Recognizing the importance of Hollywood and the San Fernando Valley, the Cahuenga Pass Parkway was the second highway to begin construction. Breaking ground on June 15, 1940, with North Hollywood honorary mayor and cowboy superstar Gene Autry cutting a filmstrip in the middle of the Cahuenga Pass near the Pilgrimage Bridge, the first segment of the newly named Hollywood Freeway would extend from Highland Avenue to the bridge and on to Barham Boulevard before concluding near Studio City. $20 million would be required to finish the Hollywood-to-Studio-City stretch of the freeway with four lanes in each direction by 1948. Pacific Electric streetcars ran down the center of the freeway.
Final construction of the Hollywood Freeway to downtown would conclude in 1954. Drivers flocked to the new thoroughfare, overflowing its capacity by almost double within a year of completion, which led Bob Hope to dub it “the biggest parking lot in the world.” Over the next few decades, new freeways would be constructed throughout the county to connect far-flung suburbs with each other. The Ventura Freeway (U.S. 101), stretching from the Santa Barbara–Ventura County line to the Hollywood Freeway, was built between 1955 and the 1960s. California 134, stretching from the 101 interchange to Pasadena, began construction in 1960s and finished in 1971.
SUBWAYS, BIKEWAYS AND BEYOND
Many advocated for the construction of subways in order to facilitate fast travel between distant locations in the early 1900s, including Edward Harriman, the owner of Southern Pacific and Pacific Electric. San Fernando Valley residents also clamored for a subway to downtown in the 1920s in order to speed travel times. In the 1920s, a subway station was constructed in the Subway Terminal Building to remove streetcars from downtown streets and alleviate congestion. A short northern tunnel opening a few blocks away, known as the “Hollywood Subway,” directed traffic toward Hollywood and the San Fernando Valley.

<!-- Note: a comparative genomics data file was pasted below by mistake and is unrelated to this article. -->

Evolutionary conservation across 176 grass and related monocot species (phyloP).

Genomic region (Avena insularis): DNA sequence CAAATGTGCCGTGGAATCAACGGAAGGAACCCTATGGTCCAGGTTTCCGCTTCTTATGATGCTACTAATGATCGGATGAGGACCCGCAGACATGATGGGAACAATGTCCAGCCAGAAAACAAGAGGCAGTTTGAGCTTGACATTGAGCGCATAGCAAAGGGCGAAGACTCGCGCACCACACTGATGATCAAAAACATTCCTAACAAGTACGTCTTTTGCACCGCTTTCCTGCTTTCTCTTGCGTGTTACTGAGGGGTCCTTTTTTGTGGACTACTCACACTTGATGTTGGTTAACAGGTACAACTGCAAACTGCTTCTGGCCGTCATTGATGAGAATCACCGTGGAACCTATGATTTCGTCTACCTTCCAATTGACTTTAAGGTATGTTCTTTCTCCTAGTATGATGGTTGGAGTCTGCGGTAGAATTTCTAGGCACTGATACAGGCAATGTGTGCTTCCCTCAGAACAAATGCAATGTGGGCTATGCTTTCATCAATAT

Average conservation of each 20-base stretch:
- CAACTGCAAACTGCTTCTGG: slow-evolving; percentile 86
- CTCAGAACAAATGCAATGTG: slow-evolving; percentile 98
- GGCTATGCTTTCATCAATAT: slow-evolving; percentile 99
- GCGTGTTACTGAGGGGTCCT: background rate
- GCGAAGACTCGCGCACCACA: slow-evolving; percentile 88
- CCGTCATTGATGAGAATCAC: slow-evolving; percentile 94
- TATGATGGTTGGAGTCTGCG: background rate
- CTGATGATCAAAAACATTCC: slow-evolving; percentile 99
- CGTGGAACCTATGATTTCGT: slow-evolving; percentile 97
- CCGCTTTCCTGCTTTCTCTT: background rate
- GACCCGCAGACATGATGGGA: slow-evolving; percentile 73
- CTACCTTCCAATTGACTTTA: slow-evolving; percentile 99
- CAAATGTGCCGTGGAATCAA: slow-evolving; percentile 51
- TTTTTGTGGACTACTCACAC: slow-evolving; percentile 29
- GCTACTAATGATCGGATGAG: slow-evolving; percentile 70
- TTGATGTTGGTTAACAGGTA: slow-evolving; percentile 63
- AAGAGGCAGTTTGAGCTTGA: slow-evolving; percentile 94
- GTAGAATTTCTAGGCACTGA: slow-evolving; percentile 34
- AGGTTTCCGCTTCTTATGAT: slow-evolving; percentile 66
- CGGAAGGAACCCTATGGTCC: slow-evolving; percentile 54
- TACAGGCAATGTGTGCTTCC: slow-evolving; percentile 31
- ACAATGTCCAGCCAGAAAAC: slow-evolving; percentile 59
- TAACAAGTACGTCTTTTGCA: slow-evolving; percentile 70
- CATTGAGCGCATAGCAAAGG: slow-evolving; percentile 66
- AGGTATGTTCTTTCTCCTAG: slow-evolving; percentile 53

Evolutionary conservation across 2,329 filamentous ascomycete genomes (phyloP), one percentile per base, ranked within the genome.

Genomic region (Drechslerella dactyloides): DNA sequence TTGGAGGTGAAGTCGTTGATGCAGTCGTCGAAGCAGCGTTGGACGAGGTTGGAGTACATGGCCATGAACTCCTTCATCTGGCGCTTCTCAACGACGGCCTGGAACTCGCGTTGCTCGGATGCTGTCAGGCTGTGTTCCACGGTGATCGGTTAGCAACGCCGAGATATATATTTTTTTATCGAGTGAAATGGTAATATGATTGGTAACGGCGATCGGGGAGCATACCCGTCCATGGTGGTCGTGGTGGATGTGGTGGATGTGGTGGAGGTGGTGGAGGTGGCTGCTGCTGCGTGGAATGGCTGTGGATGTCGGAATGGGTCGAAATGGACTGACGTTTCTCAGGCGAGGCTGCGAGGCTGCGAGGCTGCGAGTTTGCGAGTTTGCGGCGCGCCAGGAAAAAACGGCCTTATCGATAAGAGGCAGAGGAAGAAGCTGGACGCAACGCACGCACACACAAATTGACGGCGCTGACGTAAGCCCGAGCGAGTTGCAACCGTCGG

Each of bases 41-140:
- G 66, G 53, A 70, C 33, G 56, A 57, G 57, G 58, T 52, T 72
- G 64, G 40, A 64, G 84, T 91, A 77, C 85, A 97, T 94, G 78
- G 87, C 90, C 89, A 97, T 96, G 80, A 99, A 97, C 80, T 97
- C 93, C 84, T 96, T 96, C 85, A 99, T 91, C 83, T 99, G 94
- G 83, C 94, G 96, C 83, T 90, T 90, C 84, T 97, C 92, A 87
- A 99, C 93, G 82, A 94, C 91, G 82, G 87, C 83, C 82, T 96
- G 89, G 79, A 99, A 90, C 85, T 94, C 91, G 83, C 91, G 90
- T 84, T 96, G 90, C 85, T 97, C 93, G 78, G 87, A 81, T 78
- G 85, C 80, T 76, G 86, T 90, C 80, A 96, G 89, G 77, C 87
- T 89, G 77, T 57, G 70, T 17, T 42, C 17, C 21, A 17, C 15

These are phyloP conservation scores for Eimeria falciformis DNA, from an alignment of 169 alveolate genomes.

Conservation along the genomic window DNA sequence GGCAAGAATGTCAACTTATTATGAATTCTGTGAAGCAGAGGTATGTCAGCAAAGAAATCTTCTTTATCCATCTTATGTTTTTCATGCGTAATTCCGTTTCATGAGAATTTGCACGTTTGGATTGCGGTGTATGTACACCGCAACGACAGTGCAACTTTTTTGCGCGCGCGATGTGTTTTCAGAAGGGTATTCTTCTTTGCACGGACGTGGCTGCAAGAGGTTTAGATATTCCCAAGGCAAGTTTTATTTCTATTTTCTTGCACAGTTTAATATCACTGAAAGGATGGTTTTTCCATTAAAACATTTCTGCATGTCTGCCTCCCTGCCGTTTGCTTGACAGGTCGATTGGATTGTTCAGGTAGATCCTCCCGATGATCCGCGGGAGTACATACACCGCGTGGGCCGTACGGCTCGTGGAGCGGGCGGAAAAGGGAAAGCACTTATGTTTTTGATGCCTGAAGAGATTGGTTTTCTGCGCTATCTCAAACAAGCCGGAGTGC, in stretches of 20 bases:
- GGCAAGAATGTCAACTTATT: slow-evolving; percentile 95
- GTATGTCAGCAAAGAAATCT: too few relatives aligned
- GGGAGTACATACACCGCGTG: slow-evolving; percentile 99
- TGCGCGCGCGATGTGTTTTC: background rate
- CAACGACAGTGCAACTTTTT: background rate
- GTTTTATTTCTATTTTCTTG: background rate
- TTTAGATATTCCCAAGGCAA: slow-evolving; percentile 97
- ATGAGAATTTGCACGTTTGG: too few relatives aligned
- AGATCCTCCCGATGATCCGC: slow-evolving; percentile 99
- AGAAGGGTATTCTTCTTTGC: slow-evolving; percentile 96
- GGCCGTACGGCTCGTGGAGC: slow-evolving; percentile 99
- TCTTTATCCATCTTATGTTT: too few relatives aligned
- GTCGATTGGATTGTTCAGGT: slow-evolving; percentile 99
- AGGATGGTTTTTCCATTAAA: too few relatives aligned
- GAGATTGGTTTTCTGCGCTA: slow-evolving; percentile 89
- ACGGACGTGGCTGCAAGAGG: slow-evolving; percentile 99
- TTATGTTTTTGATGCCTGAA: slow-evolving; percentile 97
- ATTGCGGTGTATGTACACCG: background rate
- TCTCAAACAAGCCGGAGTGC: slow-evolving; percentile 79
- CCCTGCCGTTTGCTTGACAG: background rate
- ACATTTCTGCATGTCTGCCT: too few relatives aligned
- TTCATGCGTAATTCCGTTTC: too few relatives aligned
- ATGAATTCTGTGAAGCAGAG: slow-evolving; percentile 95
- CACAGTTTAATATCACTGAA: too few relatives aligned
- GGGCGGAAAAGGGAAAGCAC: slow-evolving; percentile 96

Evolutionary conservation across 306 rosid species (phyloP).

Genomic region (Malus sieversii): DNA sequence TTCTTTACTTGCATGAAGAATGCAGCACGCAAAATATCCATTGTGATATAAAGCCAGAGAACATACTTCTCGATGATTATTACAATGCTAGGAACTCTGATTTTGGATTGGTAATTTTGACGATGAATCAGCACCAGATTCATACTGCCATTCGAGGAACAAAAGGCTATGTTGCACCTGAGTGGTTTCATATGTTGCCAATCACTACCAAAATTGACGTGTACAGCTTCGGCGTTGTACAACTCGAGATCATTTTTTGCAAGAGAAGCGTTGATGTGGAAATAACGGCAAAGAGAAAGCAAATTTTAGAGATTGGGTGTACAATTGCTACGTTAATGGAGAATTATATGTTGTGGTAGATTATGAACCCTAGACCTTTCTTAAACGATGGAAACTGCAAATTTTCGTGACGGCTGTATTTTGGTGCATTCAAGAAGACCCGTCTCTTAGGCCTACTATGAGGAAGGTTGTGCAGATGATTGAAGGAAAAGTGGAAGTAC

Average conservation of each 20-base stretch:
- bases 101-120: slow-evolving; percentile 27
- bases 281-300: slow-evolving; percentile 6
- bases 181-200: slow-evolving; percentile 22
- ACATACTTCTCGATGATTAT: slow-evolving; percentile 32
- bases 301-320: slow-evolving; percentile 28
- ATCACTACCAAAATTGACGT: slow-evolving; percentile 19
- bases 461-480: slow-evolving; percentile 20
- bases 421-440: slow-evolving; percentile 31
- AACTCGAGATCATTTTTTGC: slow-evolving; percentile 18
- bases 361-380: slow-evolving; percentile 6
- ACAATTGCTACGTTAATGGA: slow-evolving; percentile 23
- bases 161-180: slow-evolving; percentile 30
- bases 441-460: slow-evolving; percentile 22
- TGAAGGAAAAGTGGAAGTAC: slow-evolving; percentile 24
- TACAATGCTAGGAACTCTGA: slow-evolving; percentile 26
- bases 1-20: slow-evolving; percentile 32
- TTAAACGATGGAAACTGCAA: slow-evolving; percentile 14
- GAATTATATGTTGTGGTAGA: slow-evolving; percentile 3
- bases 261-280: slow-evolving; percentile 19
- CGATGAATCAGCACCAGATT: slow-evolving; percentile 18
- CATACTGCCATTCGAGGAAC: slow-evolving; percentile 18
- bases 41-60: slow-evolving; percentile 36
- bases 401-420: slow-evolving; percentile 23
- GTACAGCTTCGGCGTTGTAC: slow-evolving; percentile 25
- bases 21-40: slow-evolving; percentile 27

The Los Angeles Metropolitan Transit Authority was formed in 1951 to study rapid and regional transit systems. By 1957, the city authorized it to operate transit lines, leading to the purchase of Metropolitan Coach Line’s bus and streetcar lines, formerly those of the Pacific Electric Railway, and the routes of the Los Angeles Transit Lines, successor to Los Angeles Railway. MTA abandoned all streetcar lines by the 1960s, converting to bus service. In 1964, MTA merged with 11 failing bus companies to form the California Rapid Transit District.
In 1980, voters approved Proposition A, dedicating a half-cent sales tax to organize a regional rail system. Employing some of the old Pacific Electric Railway right-of-ways for routes above ground, construction began on seven transit corridors and subways, including the one for the San Fernando Valley. After tunneling under city streets between downtown and Hollywood in the 1990s, the Valley line tunneled through the Cahuenga Pass before stopping at a station adjacent to the Campo de Cahuenga and one in North Hollywood in 2000.
As transportation costs continued to climb over the decades, many began pushing the use of bicycles as a cheaper and cleaner form of travel. The first protected bicycle lanes actually arose around Los Angeles in the late 1890s as bicycling became all the rage, led by Pasadena businessman Horace M. Dobbins’ elevated wooden California Cycleway with its own dedicated right-of-way from Pasadena toward downtown Angeles in 1899. Though less than two miles of the proposed Cycleway was completed, it allowed fast movement and protection of riders before the advent of automobiles.
Bicycle use exploded in popularity in the early 1970s during the energy crisis and as some master-planned communities included them as a principal form of transportation. Los Angeles City Councilman Marvin Braude suggested constructing bike lanes along scenic highways and beachfront in the early 1970s, and some local communities began adding their own lanes in 1975.
In 2011, the City of Angeles approved a bicycle master plan with more than 1,600 miles of proposed bikeways, slowly adding dedicated lanes, expanding public transit and lowering vehicle speed over time. The MTA later introduced the Metro Bike Share System to allow access to bicycles throughout the city, including North Hollywood. More bicyclists and users of public transportation mean less pollution and fewer cars on the street.
Though residents now have many options for commuting at their disposal, heavy congestion still clogs streets, lengthening drive times. As different solutions continue to be proposed and tried, will public and rapid forms of transportation someday once again become the primary means of travel for Valley residents, as they were more than 100 years ago?